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Kenya Secondary Schools Making Billions by Charging Parents for Extras

By Kenya / January 7, 2016

Kenyan secondary schools are generating billions of shillings as extra charges levied on parents eager to see their children join form one.

With a student population of about of 2.34 million, secondary school heads are charging thousands of shillings for unnecessary items or for others already catered for by the government.

Kenya National Parents Association says if heads charge 1.5 million students an average of Sh15,000 yearly as extra charges, heads could be making about Sh22.5 billion shillings.

If the same fee is levied on 2.34 million learners, the total being taken home by principals every year is Sh35 billion.

The association’s Chairman Musau Ndunda on Wednesday urged the government to audit the extra charges.

He said parents would not relent until justice was done.

“With all these money being collected per year for the last 15 years, no audit has been done. We cannot allow this to go on,” Mr Ndunda said.

In this financial year, Sh32.9 billion has been set aside to cater for secondary school students.

In the gazetted school fee structure, the government is to provide Sh12,870 per year per student in regular schools and Sh32,600 for every learner in special needs schools.


The maximum amount that a parents is required to pay is Sh9,374 for day schools, Sh53,553 for boarding schools and Sh37,210 for special needs schools.

The fee is supposed to be paid in the ratio of 50:30:20 for the three terms.

However, schools have ignored the directive and some are charging as much as Sh100,000 per year.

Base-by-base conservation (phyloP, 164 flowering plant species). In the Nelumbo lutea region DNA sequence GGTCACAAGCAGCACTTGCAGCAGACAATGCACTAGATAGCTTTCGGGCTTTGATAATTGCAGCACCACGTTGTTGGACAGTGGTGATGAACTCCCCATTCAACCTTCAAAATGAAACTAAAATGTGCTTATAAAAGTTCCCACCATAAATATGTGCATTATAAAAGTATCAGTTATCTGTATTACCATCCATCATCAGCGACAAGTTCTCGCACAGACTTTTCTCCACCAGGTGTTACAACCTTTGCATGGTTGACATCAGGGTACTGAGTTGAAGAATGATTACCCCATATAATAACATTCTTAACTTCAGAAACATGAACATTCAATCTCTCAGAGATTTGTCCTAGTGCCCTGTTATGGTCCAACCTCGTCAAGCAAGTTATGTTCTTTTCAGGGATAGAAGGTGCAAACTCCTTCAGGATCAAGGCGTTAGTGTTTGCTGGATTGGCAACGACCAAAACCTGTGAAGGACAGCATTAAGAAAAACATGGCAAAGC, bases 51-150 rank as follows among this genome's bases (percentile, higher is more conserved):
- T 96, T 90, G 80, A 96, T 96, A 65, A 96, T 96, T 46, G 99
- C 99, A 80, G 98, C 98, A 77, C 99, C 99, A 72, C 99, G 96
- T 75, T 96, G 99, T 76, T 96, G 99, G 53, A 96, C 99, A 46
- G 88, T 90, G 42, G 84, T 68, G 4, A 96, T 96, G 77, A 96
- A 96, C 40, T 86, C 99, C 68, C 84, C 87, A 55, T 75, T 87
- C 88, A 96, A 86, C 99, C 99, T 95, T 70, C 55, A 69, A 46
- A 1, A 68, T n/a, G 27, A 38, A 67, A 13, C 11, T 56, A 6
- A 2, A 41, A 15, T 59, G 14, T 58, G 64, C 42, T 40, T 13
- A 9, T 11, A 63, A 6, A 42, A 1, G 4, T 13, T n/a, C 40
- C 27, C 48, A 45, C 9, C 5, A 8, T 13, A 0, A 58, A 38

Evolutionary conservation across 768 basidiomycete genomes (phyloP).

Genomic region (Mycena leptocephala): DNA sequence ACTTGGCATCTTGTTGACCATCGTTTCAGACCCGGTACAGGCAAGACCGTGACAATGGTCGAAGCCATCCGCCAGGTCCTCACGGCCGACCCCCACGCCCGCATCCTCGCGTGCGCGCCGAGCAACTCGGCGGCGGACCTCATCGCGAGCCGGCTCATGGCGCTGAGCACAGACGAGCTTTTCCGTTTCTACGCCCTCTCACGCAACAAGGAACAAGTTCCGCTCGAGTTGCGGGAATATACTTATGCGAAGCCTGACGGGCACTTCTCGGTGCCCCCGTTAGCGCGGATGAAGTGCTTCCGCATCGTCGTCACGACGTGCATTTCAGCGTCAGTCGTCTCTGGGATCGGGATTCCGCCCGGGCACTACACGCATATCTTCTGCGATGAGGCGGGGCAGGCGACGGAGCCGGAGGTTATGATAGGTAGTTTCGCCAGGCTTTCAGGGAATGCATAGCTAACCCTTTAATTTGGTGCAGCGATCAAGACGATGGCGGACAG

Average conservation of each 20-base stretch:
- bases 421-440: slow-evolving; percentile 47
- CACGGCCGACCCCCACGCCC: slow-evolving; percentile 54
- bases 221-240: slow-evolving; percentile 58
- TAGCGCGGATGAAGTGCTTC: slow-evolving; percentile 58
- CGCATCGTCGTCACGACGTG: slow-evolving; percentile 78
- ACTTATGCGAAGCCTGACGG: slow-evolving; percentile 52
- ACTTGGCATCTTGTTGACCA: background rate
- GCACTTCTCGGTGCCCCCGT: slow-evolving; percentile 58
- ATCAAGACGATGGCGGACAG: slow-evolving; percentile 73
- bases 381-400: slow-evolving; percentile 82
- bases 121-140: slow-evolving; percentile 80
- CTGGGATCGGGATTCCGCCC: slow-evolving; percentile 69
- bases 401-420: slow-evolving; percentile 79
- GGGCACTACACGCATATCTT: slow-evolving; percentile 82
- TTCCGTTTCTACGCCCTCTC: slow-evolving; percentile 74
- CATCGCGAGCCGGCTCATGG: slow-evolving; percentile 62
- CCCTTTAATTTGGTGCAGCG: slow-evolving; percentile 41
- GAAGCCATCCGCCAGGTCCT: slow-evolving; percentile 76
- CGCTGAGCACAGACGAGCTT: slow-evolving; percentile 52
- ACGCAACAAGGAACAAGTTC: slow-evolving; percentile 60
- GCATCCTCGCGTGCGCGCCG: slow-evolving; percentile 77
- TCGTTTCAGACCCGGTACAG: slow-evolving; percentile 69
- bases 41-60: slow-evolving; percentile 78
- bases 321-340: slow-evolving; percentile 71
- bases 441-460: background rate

On Tuesday, heads agreed to adhere to ministry of education guidelines and allow a review of the current structure for 2017.

Even though Kenya Secondary Schools Heads Association Chairman John Awiti said only seven per cent of principals had ignored the directive, but Mr Ndunda insisted that over 99 per cent of schools had done so.

For instance, St Joseph Kitale with more than 1,500 students is charging Sh10,000 for PTA and Sh10,000 for education improvement in addition to Sh60,256.

This amounts to Sh1.5 million for academic improvement and Sh1.5 million for PTA yet all these funds have been provided for by the government.

With this number of students, the school will collect about Sh90 million per year on top of Sh19 million that the government provides.


Huruma Girls, Nairobi, is asking parents to pay Sh68,570 on top of Sh12,870 that the government provides. This means that it would collect Sh34million from parents while  the government will provide Sh6.4 million. It is charging for some of the services already catered for by the government such as administration, cost, activity fee, medical and insurance. Kakamega High school, with a student population of 1,175 is charging Sh91,000 in total. This translates to 10 million a year. The school has also budgeted for Sh600,000 for external speakers, Sh2 million for extra-curricular programmes and Saturday lunches for teachers and capacity building workshops for staff at Sh527,500.

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